The Spurs were on the road after three straight home wins. They had this away game and then a visit from the Heat. A quick look at the standings suggests that the Cavaliers are a terrible team, so the guys might have been a little overconfident. But Cleveland has been better after adding Spencer Hawes and Luol Deng and have been unpredictable all year, playing terribly one game and great the next. This had all the makings of a trap game. Fortunately, it's hard to catch a healthy Spurs team truly off guard.
Something appeared slightly off with the Spurs' offense to start the game. It's not like the team wasn't executing. The ball movement was there, Parker was using ball screens to get open and the bigs were moving to avoid spacing issues. But the passes were not pinpoint, which seemed to take the shooters off rhythm. Parker was missing from mid-range and Splitter was not able to finish inside, either. The Spurs were mostly looking like the Spurs on the surface on offense but the results weren't there. Of course, part of the credit needs to go to a surprisingly strong Cavs defense that was moving and communicating.
Now it's time to set the rotation
Didn't quite recognize the guy in the No. 9 jersey. He kind of looked like Patty Mills but he didn't shoot three pointers as well. He could be useful as a rotation piece if there are any more injuries.
Fortunately the Spurs' defense was just as good as we know it to be and it kept the Cavs' lead from ballooning despite San Antonio's offensive ineptitude. But as Dion Waiters exploded on his first game back after missing seven due to injury, Cleveland got some separation. A three by Kyrie Irving with four seconds to go stretched it to ten, 23-13.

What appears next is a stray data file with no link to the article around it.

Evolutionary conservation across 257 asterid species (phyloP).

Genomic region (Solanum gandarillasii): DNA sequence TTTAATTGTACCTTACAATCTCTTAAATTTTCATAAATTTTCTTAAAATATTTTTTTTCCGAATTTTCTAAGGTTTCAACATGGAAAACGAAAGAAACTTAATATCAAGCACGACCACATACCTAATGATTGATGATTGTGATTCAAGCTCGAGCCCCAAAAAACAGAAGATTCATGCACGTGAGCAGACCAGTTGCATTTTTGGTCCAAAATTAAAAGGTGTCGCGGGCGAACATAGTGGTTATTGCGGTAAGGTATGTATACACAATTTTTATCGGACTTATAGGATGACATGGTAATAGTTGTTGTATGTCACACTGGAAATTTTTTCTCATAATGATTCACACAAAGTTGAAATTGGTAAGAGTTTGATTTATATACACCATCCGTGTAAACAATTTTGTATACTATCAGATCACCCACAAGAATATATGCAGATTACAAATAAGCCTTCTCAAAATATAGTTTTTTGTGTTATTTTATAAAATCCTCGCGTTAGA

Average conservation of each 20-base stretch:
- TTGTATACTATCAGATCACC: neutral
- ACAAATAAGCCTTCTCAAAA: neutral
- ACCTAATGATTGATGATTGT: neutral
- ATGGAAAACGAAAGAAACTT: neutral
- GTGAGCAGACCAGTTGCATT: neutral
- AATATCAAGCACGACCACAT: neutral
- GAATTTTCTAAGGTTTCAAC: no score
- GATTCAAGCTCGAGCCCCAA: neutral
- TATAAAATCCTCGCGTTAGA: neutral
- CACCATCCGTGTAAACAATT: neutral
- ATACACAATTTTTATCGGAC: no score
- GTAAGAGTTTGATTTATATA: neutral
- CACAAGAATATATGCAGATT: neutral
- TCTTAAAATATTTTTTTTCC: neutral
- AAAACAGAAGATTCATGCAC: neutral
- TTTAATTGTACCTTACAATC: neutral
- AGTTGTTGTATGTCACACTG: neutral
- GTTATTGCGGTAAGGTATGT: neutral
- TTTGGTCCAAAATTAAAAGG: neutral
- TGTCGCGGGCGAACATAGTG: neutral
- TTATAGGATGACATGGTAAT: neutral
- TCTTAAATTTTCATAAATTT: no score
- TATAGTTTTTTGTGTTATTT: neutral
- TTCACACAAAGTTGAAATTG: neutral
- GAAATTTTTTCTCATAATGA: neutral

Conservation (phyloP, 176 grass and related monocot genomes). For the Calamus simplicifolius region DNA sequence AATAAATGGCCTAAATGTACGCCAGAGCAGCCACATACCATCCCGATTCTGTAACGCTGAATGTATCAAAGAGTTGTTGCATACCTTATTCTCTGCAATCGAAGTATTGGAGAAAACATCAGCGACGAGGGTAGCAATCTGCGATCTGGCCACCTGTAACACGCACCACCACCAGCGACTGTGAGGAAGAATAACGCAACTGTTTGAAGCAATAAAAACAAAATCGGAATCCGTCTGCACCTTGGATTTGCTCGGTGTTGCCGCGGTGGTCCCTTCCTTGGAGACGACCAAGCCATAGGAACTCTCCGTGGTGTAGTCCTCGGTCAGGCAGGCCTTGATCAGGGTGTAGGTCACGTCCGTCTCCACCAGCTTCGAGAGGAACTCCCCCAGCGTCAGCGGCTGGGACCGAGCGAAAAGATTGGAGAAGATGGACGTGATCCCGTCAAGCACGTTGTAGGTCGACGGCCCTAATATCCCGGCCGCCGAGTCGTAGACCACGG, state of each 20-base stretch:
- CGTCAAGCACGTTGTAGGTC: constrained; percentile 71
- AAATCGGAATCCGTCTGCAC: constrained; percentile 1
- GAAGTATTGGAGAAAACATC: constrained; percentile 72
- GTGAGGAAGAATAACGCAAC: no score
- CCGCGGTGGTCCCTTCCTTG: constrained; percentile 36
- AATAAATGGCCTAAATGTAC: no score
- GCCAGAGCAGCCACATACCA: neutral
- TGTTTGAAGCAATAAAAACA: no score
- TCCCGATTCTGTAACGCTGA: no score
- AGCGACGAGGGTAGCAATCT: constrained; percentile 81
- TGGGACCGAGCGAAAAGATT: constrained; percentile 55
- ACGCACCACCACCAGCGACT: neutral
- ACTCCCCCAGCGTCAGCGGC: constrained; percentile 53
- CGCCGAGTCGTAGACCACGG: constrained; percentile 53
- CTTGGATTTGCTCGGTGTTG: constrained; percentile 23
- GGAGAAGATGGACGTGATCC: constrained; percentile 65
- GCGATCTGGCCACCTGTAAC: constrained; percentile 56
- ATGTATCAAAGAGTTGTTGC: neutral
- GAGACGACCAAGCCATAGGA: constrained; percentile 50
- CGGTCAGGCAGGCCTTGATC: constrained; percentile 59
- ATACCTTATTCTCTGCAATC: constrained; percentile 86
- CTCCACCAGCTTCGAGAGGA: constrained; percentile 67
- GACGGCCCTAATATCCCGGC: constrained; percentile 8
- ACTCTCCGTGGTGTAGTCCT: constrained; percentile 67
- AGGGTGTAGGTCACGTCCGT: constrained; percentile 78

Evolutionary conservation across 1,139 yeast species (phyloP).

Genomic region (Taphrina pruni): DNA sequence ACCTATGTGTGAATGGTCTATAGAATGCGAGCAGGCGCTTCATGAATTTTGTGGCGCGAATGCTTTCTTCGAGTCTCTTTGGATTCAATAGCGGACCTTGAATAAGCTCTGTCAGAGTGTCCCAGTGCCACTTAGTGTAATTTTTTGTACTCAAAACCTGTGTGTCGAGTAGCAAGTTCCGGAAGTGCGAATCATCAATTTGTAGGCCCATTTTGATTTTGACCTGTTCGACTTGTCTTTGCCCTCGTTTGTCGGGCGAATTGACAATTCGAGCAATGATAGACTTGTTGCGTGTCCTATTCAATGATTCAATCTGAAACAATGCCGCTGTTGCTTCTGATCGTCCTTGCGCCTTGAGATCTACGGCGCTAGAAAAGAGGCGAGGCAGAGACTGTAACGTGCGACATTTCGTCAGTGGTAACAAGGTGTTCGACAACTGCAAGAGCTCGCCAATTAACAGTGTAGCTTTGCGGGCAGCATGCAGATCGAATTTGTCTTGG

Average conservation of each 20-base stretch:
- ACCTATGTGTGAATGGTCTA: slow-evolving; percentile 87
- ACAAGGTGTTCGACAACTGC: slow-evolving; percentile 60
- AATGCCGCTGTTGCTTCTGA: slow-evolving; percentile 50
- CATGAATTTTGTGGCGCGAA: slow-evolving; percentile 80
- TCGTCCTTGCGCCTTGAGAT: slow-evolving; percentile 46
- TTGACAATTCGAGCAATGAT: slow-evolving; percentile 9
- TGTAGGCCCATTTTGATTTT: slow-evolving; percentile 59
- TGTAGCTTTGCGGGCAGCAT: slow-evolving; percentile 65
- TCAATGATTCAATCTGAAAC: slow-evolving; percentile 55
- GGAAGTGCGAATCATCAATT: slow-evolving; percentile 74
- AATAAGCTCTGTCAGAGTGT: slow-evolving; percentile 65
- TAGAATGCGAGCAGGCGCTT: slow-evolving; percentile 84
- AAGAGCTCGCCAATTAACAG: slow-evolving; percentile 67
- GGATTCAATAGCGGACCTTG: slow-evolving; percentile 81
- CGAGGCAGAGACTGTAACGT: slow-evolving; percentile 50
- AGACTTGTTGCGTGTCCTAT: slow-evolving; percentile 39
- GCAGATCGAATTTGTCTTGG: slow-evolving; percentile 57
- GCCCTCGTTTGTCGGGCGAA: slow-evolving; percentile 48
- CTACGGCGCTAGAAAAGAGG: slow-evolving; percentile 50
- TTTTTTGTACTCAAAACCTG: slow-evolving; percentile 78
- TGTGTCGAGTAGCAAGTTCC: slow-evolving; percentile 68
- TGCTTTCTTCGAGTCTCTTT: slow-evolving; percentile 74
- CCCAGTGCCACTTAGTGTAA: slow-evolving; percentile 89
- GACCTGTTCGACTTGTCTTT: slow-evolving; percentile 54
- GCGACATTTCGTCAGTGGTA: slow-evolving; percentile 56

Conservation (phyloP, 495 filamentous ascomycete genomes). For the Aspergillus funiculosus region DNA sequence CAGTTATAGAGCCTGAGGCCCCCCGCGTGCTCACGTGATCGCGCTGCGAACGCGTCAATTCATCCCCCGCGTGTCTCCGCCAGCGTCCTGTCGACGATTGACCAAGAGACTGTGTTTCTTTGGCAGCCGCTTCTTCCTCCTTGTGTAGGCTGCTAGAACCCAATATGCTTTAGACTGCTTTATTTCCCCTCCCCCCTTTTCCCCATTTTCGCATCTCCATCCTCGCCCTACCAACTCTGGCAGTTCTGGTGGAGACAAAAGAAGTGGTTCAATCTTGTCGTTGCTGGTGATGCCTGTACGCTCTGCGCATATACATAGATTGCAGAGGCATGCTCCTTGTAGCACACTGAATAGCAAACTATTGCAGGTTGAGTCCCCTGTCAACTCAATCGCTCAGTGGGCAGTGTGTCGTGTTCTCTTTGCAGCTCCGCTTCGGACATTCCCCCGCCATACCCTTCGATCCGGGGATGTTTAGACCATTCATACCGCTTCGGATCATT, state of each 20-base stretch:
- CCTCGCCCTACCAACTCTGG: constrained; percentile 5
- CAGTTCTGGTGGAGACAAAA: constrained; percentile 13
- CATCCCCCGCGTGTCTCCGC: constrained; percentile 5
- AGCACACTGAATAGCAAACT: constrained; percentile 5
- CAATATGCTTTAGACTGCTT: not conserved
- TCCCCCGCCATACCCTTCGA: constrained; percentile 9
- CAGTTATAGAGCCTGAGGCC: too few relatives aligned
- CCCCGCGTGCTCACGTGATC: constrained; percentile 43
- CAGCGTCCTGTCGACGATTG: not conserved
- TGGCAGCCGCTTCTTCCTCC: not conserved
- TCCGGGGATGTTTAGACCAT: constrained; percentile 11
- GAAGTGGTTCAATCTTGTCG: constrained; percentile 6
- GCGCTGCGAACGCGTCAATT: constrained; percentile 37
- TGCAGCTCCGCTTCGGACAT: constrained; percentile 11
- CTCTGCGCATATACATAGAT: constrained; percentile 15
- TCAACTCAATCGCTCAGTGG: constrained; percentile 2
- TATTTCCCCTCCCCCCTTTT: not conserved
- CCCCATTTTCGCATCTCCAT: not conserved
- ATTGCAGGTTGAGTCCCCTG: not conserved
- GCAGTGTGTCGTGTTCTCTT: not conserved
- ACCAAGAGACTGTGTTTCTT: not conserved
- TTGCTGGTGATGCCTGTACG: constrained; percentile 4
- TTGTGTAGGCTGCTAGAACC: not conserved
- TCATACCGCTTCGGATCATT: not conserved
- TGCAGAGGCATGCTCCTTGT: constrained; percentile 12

The second quarter started with the Spurs' offense still stuck in neutral. But the wonderful thing about the Spurs' bench unit is that they can get hot in a hurry. A lineup of Mills, Belinelli, Leonard, Diaw and Ayres went on a 9-0 run to erase the deficit. Then Patty Mills took matters into his own hands and scored ten of his total 16 in the second. There was not much the Cavs could do to stop the onslaught, as the Spurs seemed unable to miss after a terrible start. A 37-17 quarter allowed the good guys to go into the break up ten, 50-40.
The second half went as well as it could have possible gone for San Antonio. The defense wasn't stellar to start but the offense stayed hot, with Tony Parker finally looking like himself after a cold first quarter. The Cavs couldn't cut the lead to single digits but the Spurs couldn't crack it wide open, either. The game seemed to be in control but a couple of untimely Cavalier threes would have meant having Parker, Ginobili and Duncan on the court more than it would have been ideal. Fortunately, Patty Mills made sure that didn't happen.
Mills' back-to-back three pointers ignited a 9-3 run to finish the third and put the game out of reach for Cleveland. A 17 point lead kept growing, with Danny Green doing most of the damage as the Big Three watched from the bench.
After a rocky start, the Spurs superior depth, talent and execution prevailed. The entire fourth quarter was garbage time and the Spurs ended up winning by 21 on the road and move to 44-16 for the season.